Dying as Martyrs: The Charleston Nine

One could not help but watch in horror the news reports out of Charleston, South Carolina. A young man sat for an hour listening to bible study in a black church before opening fire and murdering 9 people who sat on a Wednesday evening study session. Anyone with a connection with Israel had flashbacks to the men who entered the Har Nof Synagogue and butchered men as they prayed.

The two stories to me were so eerily similar. In my opinion, whether Jewish law says it or not both people at the church and the synagogue should be considered martyrs. They brought an awareness to God and were gunned down while involving themselves in the quest of spirituality. The Charleston nine died for being religious and for being black.

They were targeted as easy targets by hateful bigots. The arabs who perpetrated the heinous murders are no different than the young man who carried out his murders last week. They used their warped view to bring evil into this world.

The immediately call by most was for prayer. Both Jew and Gentile came together in prayer. The event forged a bond that hopefully will continue. People of faith came together. Their conclusions ranged however on how to prevent future shootings.

Whether we like to admit it or not, the world is chaotic. Sometimes there is nothing you can do to stop evil except stopping it. Religious institutions should no longer be “gun free zones”. We must be vigilant and never let evil exist. That means protecting our freedoms. In the United States, we have the unique and important right to bear arms. This is NOT a call for vigilantes. This is a call for people who are reluctant, but find the need necessary.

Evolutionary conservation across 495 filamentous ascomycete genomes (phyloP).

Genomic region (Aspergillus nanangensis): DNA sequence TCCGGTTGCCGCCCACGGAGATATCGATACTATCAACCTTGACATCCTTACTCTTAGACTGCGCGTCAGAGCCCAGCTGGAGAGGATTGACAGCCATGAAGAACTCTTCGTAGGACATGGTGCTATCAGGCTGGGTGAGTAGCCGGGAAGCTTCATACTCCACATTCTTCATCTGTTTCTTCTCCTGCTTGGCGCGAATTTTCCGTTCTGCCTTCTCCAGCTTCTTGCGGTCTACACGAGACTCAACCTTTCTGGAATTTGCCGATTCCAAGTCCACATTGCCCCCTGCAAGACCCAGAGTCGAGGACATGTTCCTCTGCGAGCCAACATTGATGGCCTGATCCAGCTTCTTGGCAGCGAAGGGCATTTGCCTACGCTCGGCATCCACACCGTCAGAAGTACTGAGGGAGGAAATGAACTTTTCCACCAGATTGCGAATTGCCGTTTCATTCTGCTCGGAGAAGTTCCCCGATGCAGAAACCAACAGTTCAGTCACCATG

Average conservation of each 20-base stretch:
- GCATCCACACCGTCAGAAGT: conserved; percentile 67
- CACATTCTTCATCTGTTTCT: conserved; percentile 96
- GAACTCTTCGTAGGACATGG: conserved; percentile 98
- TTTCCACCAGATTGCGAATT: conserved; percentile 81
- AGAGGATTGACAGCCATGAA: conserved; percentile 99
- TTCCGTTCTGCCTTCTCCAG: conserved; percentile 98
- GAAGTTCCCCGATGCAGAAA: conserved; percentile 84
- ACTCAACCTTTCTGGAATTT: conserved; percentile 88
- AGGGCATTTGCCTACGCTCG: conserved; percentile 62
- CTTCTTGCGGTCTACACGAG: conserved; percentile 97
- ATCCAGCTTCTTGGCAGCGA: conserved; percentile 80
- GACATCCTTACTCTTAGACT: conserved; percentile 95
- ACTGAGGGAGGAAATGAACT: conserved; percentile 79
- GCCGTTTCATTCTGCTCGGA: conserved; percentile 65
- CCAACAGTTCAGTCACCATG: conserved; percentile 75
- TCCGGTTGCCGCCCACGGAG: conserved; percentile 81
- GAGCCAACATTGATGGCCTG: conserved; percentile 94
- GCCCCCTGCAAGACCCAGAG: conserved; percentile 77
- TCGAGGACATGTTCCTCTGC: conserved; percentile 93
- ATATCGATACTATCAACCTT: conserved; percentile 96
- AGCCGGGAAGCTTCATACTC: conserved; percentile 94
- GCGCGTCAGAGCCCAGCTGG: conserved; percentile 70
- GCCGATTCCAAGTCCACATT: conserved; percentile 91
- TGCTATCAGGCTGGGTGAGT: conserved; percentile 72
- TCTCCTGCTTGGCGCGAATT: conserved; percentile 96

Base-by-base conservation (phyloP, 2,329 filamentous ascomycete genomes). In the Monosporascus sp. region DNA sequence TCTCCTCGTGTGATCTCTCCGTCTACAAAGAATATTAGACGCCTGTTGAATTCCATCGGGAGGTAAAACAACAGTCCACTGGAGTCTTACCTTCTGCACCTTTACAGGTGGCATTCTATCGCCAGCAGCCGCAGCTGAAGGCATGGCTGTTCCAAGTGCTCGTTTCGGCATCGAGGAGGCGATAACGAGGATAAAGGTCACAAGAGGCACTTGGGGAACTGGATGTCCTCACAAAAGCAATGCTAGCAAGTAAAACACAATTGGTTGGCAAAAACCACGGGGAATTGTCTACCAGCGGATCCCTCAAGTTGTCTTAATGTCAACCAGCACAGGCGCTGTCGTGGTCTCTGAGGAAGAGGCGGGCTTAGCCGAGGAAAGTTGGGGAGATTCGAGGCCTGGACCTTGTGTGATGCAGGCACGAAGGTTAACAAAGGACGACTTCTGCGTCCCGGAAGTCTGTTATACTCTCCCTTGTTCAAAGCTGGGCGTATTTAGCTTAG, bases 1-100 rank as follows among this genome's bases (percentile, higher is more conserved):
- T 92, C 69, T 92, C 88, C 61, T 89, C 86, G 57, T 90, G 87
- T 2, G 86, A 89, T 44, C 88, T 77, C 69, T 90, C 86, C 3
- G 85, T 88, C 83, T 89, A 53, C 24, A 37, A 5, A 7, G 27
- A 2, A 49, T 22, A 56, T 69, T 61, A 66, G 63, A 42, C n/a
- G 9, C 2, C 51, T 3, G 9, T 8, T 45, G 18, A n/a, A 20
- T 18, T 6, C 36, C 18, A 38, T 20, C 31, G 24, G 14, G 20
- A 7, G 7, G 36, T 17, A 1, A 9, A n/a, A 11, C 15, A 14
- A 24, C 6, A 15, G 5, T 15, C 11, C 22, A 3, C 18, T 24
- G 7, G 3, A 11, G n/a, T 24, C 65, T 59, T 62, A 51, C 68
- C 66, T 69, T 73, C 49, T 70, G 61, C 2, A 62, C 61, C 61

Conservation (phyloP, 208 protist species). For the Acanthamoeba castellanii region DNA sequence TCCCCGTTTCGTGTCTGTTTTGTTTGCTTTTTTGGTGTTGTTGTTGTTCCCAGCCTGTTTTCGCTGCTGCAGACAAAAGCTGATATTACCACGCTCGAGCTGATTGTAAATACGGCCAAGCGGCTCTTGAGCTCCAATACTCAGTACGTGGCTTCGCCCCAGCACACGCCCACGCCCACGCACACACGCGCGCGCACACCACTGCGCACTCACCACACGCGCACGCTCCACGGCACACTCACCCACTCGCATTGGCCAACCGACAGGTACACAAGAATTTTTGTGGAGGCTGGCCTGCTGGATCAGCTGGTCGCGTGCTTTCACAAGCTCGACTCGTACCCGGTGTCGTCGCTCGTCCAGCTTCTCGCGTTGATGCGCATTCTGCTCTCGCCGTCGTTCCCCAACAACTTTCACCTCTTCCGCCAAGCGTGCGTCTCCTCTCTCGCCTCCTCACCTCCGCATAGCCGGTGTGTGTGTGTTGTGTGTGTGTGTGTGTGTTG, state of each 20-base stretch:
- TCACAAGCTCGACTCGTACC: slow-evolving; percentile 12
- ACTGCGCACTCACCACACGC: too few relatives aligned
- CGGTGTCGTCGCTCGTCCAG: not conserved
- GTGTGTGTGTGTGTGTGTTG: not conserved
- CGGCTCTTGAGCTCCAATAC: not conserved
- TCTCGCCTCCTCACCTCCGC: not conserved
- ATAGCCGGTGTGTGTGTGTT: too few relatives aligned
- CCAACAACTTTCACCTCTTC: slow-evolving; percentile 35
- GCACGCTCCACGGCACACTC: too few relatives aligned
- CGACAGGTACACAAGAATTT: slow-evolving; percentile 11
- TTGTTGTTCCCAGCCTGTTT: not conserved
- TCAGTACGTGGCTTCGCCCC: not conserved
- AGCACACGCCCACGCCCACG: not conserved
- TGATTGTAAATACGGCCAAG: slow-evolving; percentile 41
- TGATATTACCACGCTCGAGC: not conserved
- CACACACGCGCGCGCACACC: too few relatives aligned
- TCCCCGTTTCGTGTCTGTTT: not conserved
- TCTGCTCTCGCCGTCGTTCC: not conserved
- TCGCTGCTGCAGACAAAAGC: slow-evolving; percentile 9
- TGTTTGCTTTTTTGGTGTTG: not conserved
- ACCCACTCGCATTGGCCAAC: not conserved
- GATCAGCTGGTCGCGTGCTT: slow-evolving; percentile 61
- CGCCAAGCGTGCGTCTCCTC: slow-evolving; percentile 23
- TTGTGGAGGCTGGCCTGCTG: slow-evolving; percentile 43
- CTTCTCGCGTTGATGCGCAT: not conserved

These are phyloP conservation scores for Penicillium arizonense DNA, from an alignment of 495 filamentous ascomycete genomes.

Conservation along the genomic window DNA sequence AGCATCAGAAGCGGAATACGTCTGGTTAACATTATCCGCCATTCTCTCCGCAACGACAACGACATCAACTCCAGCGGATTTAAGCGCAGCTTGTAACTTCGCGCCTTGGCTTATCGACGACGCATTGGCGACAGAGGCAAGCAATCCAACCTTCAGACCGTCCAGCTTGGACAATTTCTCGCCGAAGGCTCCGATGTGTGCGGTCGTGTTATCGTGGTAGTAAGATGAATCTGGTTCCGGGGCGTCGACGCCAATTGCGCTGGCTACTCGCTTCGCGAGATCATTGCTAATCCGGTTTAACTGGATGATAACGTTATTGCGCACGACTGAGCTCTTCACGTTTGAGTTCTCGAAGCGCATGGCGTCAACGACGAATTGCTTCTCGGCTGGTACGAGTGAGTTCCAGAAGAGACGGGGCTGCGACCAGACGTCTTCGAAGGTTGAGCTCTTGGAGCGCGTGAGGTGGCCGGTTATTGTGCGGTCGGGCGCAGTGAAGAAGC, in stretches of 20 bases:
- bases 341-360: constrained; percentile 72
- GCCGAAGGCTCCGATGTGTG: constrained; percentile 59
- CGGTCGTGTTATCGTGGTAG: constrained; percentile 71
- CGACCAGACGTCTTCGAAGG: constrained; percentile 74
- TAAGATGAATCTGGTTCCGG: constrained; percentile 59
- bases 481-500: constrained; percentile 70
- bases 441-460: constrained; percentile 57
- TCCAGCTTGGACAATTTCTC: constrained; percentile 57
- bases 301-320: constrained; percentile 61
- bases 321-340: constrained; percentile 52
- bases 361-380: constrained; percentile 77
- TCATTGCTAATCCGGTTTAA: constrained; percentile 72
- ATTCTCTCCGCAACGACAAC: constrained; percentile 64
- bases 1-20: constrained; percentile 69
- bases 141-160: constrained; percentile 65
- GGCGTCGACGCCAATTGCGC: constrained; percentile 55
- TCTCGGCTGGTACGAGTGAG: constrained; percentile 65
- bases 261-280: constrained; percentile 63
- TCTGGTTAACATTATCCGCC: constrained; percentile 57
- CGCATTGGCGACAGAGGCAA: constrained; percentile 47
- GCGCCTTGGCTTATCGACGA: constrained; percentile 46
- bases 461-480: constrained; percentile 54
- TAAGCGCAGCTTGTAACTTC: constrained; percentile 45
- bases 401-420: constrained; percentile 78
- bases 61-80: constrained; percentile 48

Take the easy steps to admit when we are wrong. The most immediate step happened today when there was a call to finally remove the confederate flag from the State Capital of South Carolina, a long thorn and reminder to Americans that the south still clings to its racism. If anything, this week showed that we truly are post racial. There are no more black and white.

There are plenty who will point at the President’s use of the n-word, (which is deplorable) and the view that racism is still as worse as ever. Call me naive, but I think it is gone. Whites, blacks, Jews and Gentiles showed in prayer at the Church this week to show their support.

In a time where ISIS is spreading its cancerous ideology and sword across the Middle East, religious individuals must stand together. Therefore, we must stand with the Martyrs of South Carolina.

About the Author
Ezra has been politically active since he was in High School. He was involved in the Jews for George campaign and loves politics. While always evolving and refining views, he is open to strong and robust debate.
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